, but still ended up on the losing side of a major legal wrangle between the two over the corruption-tainted Independent Power Tanzania Limited (IPTL) deal.
And apart from forking out what has been described as "exorbitant" amounts of money on legal fees, the cash-strapped TANESCO also incurred costs of close to 4bn/- over the past five years as expenses for its own officials related to the lawsuit.
Standard Chartered Bank-Hong Kong, which took its protracted dispute with IPTL for arbitration before the World Bank-funded International Centre for Settlement of Investment Disputes (ICSID), described TANESCO's legal bill as shocking and outstandingly bad.
Between 2010 and 2015, the state-owned power utility racked up over $14.5 million (31.7bn/-) in legal payments to Tanzanian and foreign lawyers in the ICSID case, and spent billions of shillings more in expenses associated with the legal fees.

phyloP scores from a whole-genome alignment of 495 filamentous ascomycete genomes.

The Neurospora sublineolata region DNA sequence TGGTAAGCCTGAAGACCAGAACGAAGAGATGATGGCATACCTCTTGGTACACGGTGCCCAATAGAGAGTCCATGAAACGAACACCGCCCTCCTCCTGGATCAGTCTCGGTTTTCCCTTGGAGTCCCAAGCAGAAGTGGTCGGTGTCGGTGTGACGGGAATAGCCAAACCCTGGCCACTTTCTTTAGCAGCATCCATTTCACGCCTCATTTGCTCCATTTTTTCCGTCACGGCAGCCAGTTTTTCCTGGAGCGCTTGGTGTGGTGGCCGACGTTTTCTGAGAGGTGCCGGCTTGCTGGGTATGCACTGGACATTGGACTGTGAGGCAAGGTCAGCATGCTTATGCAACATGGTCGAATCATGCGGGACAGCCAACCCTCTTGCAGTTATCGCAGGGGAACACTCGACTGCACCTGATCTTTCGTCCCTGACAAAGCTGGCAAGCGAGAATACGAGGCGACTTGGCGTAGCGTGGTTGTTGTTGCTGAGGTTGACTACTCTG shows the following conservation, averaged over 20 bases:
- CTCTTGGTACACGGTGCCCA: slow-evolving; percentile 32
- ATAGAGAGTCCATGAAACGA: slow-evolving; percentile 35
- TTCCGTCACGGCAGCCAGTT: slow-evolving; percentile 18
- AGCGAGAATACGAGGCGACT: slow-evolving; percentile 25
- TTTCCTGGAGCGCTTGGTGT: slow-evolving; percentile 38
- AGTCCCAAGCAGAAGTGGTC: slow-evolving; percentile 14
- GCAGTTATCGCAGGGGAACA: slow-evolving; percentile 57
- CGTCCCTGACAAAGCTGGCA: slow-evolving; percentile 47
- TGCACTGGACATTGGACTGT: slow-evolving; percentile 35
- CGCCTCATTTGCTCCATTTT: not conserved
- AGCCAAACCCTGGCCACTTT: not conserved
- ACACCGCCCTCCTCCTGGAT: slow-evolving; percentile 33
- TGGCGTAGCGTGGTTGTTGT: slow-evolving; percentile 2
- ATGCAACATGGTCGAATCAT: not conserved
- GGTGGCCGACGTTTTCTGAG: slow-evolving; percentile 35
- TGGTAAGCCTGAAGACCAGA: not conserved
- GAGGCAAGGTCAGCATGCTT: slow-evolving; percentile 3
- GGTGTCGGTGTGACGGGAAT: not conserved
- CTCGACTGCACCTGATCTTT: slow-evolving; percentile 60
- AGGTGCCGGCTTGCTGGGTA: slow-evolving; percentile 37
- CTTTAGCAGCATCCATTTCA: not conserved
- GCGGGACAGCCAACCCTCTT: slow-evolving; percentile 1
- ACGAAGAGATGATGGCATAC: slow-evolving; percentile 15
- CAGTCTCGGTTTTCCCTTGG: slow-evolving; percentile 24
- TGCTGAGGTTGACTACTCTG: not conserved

Standard Chartered Bank-Hong Kong won the landmark lawsuit last week after the Washington-based tribunal ordered TANESCO to pay the bank $148.4 million (over 320bn/-) plus interest in outstanding claims, concluding more than five years of rigorous legal proceedings.
But the Hong Kong-based bank spent a small fraction of the staggering amounts that TANESCO paid its team of lawyers, raising curious eyebrows from legal practitioners.
In court documents seen by The Guardian, the bank described TANESCO's eye-watering legal bill as outright "exorbitant and egregious in nature."
The ICSID ruling shows that TANESCO spent billions of shillings in legal fees and expenses during two different phases of the legal proceedings.